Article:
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|11/20: Anti-Immigration Forces Ready to Challenge Obama
Released 23 November 2008  By Tom Barry - Americas Policy Program, Center for International Policy
Anti-Immigration Forces Ready to Challenge Obama
Americas Policy Program, Center for International Policy (CIP)
November 20, 2008
Editor's note: This is the third article in a three-part series on the post-election debate on immigration reform. The first part is Both Sides of Immigration Debate Retrench, the second is Identity Politics and the Latino Payback on Immigration.
While pro-immigration groups are hailing the Obama victory and the Latino turnout as a victory for liberal immigration reform, immigration restrictionists are reshaping their messaging for the Obama era. Although not thrilled with the prospect of an Obama presidency, the restrictionists don't necessarily fear it. Some, including NumbersUSA and the Federation for American Immigration Reform (FAIR), already are trying to leverage Obama's promises to protect workers and create jobs.
Given how successfully the restrictionist institutes in Washington have tweaked their anti-immigration message in the Bush era to reflect new citizen concerns about national security and the "rule of law," it would behoove immigrant advocates and other supporters of comprehensive immigration reform to pay more attention to what the leading restrictionists are now saying.
During the campaign the anti-immigration groups despaired over the prospect of either McCain or Obama. But now the two leading restrictionist policy institutes, NumbersUSA and the Federation for American Immigration Reform, point encouragingly to Obama's strong positions in favor of employee verification and employer enforcement.
They have also been confident that the aggressive enforcement regime instituted by Homeland Security Secretary Michael Chertoff will persist into the next administration, especially given the way that many Democratic congressional representatives have supported increases in the department's immigration-enforcement and border-control budget.
However, it's the country's economic downspin that gives the restrictionists the most confidence that liberal immigration reform is dead for the foreseeable future.
FAIR's Post-Election Framing
FAIR immediately jumped into the post-election debate over immigration reform with media releases, polls, and new policy analysis about the prospects for comprehensive immigration reform.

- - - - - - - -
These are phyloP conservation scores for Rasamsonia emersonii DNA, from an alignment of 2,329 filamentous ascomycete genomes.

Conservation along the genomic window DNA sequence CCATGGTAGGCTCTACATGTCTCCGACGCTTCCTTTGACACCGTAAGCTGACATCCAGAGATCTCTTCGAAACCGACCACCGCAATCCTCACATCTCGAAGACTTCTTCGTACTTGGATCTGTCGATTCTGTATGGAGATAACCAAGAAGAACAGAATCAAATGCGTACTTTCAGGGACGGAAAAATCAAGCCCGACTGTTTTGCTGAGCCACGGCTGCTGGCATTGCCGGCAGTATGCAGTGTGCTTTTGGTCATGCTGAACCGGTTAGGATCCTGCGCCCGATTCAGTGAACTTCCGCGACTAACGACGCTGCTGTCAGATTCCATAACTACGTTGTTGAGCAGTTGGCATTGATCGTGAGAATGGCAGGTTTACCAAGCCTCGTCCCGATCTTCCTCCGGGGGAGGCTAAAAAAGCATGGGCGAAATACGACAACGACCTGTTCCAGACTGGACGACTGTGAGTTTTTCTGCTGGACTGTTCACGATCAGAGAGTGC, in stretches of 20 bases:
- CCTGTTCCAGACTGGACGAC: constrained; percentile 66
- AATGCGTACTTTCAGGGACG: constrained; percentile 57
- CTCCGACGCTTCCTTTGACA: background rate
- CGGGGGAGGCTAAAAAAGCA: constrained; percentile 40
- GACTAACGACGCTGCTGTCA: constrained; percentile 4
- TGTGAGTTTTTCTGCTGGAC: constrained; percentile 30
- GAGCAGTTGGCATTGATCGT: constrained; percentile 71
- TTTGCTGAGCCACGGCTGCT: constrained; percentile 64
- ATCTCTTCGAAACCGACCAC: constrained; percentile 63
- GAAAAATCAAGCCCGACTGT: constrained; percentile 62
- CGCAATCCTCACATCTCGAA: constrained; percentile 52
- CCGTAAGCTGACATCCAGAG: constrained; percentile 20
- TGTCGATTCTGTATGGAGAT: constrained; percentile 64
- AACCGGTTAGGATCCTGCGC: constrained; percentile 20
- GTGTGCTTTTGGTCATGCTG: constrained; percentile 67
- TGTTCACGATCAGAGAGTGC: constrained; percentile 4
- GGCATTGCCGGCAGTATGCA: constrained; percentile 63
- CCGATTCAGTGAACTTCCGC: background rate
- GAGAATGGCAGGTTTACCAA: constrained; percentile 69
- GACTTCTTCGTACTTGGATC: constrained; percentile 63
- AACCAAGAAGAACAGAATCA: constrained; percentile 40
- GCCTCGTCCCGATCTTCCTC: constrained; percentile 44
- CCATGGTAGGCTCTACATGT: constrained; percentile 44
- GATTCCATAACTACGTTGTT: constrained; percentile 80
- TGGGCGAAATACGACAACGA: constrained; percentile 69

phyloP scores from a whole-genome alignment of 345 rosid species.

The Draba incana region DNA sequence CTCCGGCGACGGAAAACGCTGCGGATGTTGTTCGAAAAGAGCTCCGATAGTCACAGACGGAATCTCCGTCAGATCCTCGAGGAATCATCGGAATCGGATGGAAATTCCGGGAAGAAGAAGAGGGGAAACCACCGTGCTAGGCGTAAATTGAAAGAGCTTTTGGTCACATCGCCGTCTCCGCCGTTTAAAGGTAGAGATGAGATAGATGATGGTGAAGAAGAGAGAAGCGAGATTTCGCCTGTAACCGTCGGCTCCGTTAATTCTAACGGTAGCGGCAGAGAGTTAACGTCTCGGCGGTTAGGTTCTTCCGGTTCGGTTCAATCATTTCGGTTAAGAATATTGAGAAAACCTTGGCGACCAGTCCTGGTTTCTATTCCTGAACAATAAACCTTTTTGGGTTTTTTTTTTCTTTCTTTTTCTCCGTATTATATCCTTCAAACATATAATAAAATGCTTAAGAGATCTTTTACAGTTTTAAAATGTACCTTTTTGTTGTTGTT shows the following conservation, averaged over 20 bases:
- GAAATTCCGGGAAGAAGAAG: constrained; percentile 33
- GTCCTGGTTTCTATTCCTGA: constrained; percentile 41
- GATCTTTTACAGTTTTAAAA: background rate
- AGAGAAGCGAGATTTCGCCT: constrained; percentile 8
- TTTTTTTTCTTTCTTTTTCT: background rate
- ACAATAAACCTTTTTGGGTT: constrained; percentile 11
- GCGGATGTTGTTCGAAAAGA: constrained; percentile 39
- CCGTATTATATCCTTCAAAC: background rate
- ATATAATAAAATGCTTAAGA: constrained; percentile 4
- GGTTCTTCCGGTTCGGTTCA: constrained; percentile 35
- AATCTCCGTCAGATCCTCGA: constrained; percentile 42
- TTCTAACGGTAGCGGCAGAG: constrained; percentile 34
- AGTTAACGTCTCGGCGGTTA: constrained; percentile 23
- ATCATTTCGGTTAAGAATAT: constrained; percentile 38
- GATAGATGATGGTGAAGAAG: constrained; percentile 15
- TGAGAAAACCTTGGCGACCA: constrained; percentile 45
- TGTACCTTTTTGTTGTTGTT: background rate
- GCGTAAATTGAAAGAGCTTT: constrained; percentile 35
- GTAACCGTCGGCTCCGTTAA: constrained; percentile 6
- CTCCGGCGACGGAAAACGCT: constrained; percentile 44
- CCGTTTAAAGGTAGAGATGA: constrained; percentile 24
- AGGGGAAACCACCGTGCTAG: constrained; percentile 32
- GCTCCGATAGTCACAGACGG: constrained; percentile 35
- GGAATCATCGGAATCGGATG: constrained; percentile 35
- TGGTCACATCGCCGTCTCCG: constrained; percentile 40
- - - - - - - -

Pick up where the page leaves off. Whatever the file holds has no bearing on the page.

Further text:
Rather than focusing on how pro-immigration and anti-immigration candidates did on Nov. 4, FAIR almost immediately developed a new framing for its anti-immigration message. According to FAIR, "The results of yesterday's elections are a clear rejection by the voters of government of, by, and for, special interests, and policies that have brought this nation to the brink of an economic crisis."
While pro-immigration groups like the National Immigration Forum and America's Voice were citing the heavy Latino and immigrant turnout for the Democrats as evidence that the time has come for liberal immigration reform, FAIR posited that Americans were mostly concerned about their jobs and economic stability and, as such, would not support "failed special interest-driven policies" like immigration.
FAIR asserted that "Americans are fed-up with immigration policies that have placed the interests of immigration lawbreakers, cheap labor employers, and ethnic power brokers ahead of those of struggling workers and taxpayers."
Casting aside Obama's promise to enact comprehensive reform including legalization in his first term, FAIR's president Dan Stein zeroed in on Obama's commitments to create jobs and to back "change that voters can believe in." Instead of focusing on the cultural, national security, environmental, or "rule of law" arguments that FAIR has previously favored, Stein argued that FAIR's position in favor of restricted immigration was an economic, worker-centered stance.
"To the extent that Senator Obama received a mandate," said Stein, "it is to put government back on the side of working Americans. A critical component of an economic recovery plan for struggling workers must be to set rational limits on immigration, enforce laws against employing illegal aliens, and resist calls for more guest workers."
Rather than situate FAIR as a negative force opposing comprehensive immigration reform, Stein called for Obama to "put forward a coherent immigration policy that recognizes that reforming immigration is critical to getting our economy back on track." Typical of the restrictionists that see legal and illegal immigration as a causal factor for most any problem from climate change to the subprime crisis—FAIR now regards restrictionism as central to economic recovery.
"At a time when the economy is faltering, when nearly a million Americans have lost their jobs this year alone, when federal, state, and local governments are facing unprecedented deficits, President Obama will need to institute and enforce immigration policies that do not add to these problems."
Like the pro-immigration forces, the anti-immigration camp brandishes polls to back its statements. In making its new pitch for a conservative reform package that would restrict both legal and illegal immigration, FAIR points to exit polls and a post-election poll it commissioned to support its contention that liberal immigration reform can't count on widespread public support....
See complete article at:
**For More Information:
Identity Politics and the Latino Payback on Immigration
Both Sides of Immigration Debate Retrench
Emanuel's Political Pragmatism on Immigration Reform
Chertoff's Challenge to Obama
Democrats to Immigrants: "Get Right with the Law"
All immigration material:
Reframing the Immigration Debate: The Actors and the Issues
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